On the 1st June 1807 an extraordinary auction began at Rycote Park, near Thame in Oxfordshire. Over the course of the next three days, Rycote’s grand Tudor mansion was sold off brick by brick and demolished to help pay family debts. All that survives today is a fragment of the south-west tower. It was an inglorious end for a house which had once been the dominant force in Oxfordshire politics and entertained kings and queens. Henry VIII visited with his new bride Katherine Howard in 1540. The young Elizabeth I was entertained at Rycote en route to her incarceration at Woodstock in 1554, and she returned on four occasions during her reign. Charles I and his court were accommodated in 1625 when the first parliament of his reign was reconvened in Oxford due to an outbreak of the plague in London. Rycote’s regional and national importance, however, has long been neglected. Not only was the mansion demolished in 1807, but perhaps more importantly, the main bulk of its archive was thrown onto a bonfire.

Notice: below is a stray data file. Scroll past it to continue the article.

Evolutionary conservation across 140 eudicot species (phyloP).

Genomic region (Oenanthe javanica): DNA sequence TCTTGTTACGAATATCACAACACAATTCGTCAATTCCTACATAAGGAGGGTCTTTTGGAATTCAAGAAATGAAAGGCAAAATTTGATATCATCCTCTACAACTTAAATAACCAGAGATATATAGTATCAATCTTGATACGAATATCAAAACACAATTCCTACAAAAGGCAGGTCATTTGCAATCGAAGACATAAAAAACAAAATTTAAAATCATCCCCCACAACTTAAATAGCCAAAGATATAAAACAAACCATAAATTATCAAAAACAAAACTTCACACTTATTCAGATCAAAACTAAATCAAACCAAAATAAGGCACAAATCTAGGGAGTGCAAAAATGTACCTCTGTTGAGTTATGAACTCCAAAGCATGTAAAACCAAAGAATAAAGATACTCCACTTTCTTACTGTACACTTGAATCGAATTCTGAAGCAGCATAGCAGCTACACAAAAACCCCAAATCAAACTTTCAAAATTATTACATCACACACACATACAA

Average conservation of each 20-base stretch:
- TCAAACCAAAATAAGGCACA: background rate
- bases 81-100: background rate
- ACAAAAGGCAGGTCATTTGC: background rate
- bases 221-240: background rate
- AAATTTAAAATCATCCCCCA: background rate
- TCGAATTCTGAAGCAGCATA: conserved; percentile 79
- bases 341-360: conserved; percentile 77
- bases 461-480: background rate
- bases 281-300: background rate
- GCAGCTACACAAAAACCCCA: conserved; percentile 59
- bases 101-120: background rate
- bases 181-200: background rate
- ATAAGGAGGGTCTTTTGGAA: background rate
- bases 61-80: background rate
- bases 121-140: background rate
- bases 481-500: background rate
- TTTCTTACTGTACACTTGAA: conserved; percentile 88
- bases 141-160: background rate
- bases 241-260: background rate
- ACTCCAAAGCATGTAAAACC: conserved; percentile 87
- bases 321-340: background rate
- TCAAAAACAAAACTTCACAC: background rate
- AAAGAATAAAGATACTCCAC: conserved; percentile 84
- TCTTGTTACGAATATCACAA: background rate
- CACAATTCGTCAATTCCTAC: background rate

A Bodleian Libraries project has helped to reveal and shed new light on Rycote’s past. The Rediscovering Rycote website brings the voices and stories of Rycote back to life through manuscripts, letters, maps, accounts and drawings brought together in digital form from more than fifty different Bodleian collections. The website also explores the lives of Rycote’s owning families, generations of whom played active roles in political, military and cultural circles. A range of digitised resources explore their involvement in areas such as Henry VIII’s suppression of the monasteries; Elizabethan warfare; the politics of the Restored Stuart monarchy; and the London music scene in the eighteenth century.
Visit the Rediscovering Rycote website to find out more.